Retiring the space shuttles, and the iffy immediate future for manned space flight, has implications beyond the realm of science and exploration.
It colors the future in another way. For the first time in 50 years, kids being asked what they want to be when they grow up cannot step forward and confidently answer, “An astronaut.”
This could change. But really, how do children respond to that question in 2011?
A grossly unscientific survey of youngsters at Manito and Audubon parks offered a few answers.
“A flight attendant,” said Ashlin Klocke, 10.
Why? “Because I like to help people.”
And her mother is a flight attendant.
Along those same lines, her 13-year-old brother, Braydon, said he would like to follow in his father’s footsteps and be an engineer.
But 4-year-old Calvin Buratto seemed to think it was a silly question. Or at least one that made him squirm.
So perhaps to cut short being hounded by the media, he agreed that he might want to be a singer, firefighter or truck driver. Not a police officer, though.
On the other hand, Natalie Olinger, who turns 4 next month, is already focused on a highly competitive field with seemingly limited openings. She wants to be a princess.
Of course, she might change her mind in a few years. More than a few accountants and librarians once believed they were destined to be cowboys or big-league third basemen.
Likewise, a young person today saying he or she wants to design video games or be involved in computer breakthroughs might wind up being, well, who knows.
The Tousley/Barker cousins all had answers.
Will Tousley, 5, said he wants to be a “train driver.” He has felt that way ever since he was little and a railroad train rumbled through his field of vision and imagination.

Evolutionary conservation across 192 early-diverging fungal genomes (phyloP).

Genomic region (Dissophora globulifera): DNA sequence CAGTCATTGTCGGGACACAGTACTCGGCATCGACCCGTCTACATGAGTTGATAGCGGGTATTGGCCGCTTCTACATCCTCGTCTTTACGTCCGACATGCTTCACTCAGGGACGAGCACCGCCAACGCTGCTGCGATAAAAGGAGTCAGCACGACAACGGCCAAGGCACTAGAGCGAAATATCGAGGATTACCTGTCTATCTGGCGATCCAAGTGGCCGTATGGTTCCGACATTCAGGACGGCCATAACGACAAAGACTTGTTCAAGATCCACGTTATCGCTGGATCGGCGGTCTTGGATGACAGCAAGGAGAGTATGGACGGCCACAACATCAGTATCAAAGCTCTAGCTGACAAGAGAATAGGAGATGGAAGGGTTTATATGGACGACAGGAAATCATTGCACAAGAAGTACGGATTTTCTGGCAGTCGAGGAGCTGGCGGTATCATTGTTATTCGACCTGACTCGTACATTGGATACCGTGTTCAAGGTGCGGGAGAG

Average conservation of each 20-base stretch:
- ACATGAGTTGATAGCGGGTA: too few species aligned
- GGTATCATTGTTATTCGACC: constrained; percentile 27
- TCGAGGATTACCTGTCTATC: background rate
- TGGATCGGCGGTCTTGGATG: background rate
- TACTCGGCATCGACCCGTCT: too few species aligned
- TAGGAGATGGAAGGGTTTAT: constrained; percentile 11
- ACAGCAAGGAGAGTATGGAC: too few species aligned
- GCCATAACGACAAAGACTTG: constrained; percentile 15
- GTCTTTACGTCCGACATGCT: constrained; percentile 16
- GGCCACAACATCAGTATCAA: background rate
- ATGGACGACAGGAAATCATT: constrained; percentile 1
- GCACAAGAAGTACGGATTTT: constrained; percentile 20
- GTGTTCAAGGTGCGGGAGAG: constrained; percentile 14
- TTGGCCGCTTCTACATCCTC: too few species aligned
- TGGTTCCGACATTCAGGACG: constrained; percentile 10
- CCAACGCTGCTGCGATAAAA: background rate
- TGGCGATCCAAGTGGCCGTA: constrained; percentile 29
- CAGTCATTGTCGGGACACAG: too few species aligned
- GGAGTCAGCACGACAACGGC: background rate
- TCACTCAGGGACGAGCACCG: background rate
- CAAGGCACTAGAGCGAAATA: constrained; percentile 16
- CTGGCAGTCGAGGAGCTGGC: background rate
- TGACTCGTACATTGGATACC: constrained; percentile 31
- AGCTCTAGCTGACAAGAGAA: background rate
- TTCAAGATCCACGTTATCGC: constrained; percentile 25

Matt Barker, 10, said he wants to be an insurance agent. That’s what his dad does.
Despite recent events, Robert Tousley, 7, said “astronaut.”
Maybe he’s not keeping up with the news about NASA or perhaps he’s thinking long-term. In any event, he knows what attracts him to that job. “You get to see things in the sky,” he said.
Elizabeth Barker, 8, said she wants to be a teacher like her mom. “Kingergarten,” she specified.
And 3-year-old Jane Tousley volunteered that she wants to be a pony.
That answer cracked up her siblings and cousins. But a girl can dream, can’t she?
After politely suggesting that, at the age of 9, he wasn’t really ready to commit, Jumariea Palmer said maybe he could see himself “working at a store.”
His 8-year-old sister, Amari, visualized being in an office or perhaps at a medical facility.
Paige Allen, who is almost 8, said she wants to be a police officer. Though her grandmother subsequently confided that Paige had previously gone on record as planning to go to college and become a cowgirl.
Sure, some of these kids are a bit young to be put on the spot about vocational inclinations. But Ethan Greiner, 7, didn’t mind. He has given it some thought.
“A shark studier or a Bigfoot studier,” he said.
That could happen.
Good luck to all.
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sponsored According to two 2015 surveys, 62 percent of Americans do not have enough savings to handle an unexpected emergency, much less any long-term plans.